I would like some type of subproject or grouping mechanism. My projects created for Agendas/meetings would be nice to group under a parent b/c I don’t need to seem them on the same level as the actual projects.
I’m looking for the same kind of functionality - basically a means to decompose tasks into subtasks as well as sequences. An ideal tool would have a means of visualizing and having recursive action at the subnodes, but perhaps that is just a special case of mine. Asana has so many of the features I have come to love and depend on that it seems like there should be some way to accommodate some of these “power-functions”.
A methods that is close using the existing feature framework is using the “@” hypertext - basically link upwards(?) to a superclass task (or really in any direction)
I agree we need multi level project/subprojects/subtasks as in Wrike or Todoist. I heard about 80% of people are visual so no way you can see through a complex project structure unless you can see them in hierarchical structure. Most real life work projects are not a simple shopping lists types they are complex workflows and need multiple levels of projects and tasks.
I don’t get why on earth could it be a strength not to have the option to have multiple level of projects? as you dont have to use it even if the option is there so everyone should be happy.
I would love to see subprojects feature as well. I work for a race management company in marketing. I have a marketing project that ends up having dozens of sections with hundreds of tasks under each. Creating separate projects for each subproject does not make sense for us since we need to see all of the marketing tasks in one large project it is just very unwieldy the way it is now and would be so much simpler if we could create subtasks.
It is certainly a strength from a competition perspective, too. Asana’s competitors have subprojects. As the saying goes: “If you can’t lead, then follow. If you can’t follow, get out of the game.”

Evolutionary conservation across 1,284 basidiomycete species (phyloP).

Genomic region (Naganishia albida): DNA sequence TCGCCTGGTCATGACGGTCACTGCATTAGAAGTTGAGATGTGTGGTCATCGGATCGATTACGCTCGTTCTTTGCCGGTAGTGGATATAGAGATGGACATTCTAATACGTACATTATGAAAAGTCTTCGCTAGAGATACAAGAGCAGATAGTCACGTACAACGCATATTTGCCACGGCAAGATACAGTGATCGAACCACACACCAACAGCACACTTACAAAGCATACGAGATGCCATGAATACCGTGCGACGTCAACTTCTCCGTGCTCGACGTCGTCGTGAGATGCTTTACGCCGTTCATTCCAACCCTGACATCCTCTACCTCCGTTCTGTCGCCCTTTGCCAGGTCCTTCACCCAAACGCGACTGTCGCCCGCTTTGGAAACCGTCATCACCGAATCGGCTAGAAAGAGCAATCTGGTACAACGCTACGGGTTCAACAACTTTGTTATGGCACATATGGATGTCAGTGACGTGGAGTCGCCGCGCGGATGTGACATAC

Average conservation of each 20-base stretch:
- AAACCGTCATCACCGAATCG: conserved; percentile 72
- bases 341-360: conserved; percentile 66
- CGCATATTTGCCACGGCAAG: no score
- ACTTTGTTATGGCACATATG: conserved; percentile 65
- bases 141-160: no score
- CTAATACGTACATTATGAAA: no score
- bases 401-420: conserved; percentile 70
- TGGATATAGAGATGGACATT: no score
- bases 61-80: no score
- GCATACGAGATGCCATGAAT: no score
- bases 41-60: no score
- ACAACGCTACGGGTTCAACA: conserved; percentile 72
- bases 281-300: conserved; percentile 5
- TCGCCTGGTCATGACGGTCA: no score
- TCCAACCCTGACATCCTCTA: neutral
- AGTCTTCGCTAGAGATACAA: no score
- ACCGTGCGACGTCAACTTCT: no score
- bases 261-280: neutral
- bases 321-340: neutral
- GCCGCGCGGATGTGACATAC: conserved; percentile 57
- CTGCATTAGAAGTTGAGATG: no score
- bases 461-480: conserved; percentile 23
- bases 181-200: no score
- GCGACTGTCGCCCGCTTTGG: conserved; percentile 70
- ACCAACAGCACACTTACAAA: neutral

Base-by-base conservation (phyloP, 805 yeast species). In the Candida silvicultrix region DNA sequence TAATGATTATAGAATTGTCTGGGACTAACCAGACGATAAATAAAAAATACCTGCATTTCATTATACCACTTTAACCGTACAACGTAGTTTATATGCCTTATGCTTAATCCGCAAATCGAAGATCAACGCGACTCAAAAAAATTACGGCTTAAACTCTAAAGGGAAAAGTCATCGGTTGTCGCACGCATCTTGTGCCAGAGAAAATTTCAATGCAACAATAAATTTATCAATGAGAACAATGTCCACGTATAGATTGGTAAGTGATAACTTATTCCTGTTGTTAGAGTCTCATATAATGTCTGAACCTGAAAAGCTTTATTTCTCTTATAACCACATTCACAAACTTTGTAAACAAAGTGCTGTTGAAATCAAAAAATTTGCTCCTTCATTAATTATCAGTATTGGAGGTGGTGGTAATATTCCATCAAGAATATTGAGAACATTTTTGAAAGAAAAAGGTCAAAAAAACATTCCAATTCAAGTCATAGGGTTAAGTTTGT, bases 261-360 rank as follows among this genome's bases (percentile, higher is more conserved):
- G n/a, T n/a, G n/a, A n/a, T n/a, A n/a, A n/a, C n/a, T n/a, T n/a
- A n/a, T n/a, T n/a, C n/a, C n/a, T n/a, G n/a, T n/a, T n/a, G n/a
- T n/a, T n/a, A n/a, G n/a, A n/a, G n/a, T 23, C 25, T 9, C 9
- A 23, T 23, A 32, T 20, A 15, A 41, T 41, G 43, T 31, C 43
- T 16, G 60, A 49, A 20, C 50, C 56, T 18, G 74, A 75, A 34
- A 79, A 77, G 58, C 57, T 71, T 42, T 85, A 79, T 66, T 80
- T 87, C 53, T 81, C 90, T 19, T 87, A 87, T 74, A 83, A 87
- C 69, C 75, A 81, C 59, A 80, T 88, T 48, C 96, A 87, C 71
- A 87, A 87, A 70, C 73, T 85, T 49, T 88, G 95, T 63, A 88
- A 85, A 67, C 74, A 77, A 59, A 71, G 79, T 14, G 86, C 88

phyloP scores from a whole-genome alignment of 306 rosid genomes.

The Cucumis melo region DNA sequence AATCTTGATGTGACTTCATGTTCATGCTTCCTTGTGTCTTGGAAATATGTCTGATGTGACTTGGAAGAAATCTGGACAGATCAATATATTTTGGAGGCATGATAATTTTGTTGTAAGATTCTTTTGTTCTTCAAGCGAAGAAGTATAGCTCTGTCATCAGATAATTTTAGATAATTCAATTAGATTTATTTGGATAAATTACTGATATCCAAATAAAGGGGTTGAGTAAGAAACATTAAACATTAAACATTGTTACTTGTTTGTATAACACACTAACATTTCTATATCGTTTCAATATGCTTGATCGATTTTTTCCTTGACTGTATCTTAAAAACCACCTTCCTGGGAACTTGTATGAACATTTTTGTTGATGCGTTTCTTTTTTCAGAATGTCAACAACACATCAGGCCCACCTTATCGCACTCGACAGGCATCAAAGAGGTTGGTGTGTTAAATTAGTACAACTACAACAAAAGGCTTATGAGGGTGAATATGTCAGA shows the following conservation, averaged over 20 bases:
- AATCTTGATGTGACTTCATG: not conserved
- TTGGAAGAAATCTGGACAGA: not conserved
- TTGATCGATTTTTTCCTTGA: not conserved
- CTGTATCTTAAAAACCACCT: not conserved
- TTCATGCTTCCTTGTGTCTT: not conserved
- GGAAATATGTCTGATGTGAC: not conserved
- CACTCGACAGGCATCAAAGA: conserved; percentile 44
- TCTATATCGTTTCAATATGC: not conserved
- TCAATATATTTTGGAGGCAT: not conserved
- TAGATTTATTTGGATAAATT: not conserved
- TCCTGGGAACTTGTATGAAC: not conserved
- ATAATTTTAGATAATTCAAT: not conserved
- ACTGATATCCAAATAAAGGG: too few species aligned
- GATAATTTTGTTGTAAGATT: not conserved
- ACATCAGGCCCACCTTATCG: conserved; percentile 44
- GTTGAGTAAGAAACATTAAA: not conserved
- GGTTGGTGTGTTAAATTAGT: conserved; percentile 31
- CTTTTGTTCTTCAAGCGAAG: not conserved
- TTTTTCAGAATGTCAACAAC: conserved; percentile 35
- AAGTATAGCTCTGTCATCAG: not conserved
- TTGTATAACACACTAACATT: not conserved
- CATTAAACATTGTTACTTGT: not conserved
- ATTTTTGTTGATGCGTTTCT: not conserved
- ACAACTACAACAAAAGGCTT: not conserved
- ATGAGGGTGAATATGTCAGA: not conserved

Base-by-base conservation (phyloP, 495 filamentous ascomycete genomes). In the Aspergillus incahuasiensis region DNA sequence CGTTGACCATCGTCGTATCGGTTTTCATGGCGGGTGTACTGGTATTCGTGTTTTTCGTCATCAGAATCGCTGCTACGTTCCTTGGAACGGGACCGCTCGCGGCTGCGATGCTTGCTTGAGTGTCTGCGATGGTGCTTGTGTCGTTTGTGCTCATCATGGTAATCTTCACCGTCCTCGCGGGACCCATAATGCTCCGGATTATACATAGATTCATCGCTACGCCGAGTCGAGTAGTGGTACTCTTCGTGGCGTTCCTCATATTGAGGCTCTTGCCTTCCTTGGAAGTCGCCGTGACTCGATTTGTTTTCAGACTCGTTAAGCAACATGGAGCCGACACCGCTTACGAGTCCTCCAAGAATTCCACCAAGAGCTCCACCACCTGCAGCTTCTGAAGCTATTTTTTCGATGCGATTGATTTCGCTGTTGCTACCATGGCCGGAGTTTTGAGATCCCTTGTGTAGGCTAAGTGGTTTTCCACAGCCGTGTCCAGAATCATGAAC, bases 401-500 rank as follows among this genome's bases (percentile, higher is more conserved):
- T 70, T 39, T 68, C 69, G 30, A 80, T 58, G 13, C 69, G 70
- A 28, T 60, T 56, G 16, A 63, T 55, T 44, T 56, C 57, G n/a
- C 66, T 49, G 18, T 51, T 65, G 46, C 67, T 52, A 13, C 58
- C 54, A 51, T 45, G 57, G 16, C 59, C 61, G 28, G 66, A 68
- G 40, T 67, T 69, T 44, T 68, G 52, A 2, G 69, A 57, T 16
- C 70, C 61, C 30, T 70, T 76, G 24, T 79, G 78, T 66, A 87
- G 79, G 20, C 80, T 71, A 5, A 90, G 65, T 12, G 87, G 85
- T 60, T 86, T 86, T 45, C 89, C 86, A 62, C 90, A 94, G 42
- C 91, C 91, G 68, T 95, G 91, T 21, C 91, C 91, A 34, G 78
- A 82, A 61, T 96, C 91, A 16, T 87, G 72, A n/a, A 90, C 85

Can’t agree more with this request. I’m a Wrike user and love the hierarchy with projects and folders. It’s really what is missing here. It’s the must have feature that makes me stick for now with the competition. Which is sad as pricing here is better
I also want a project hierarchy as in Wrike or even MS Project. Our projects can have hundreds or even thousands of tasks and can be planned over several months. We need to be able to roll up sub-tasks into a parent task where the end date of the parent task is the latest end date of its sub-tasks, etc. We switched from Asana to Wrike for this feature, and its the only thing keeping the 300+ users we have from switching back to Asana.
Thanks Michael for your feedback. We are looking for a project management software and we have about the same kind of criticity : we follow around 1500 projects every year (around 100 tasks per project) with 500 users.
So we are clearly wandering if we can organize this volume of projects in asana. Somme feedback ?
Hi @David_Kierbel and welcome to the forum!
Just for some general input, I’ve seen Asana customers who have the following approximate volumes:
Users - 15,000
Projects - 6,000
Task per project - 300
Obviously there’s a lot of details “in the weeds” below this which would determine if Asana is right for your organization, but I wanted to at least give you some feedback that your volumes are well under these numbers that I know people have already implemented.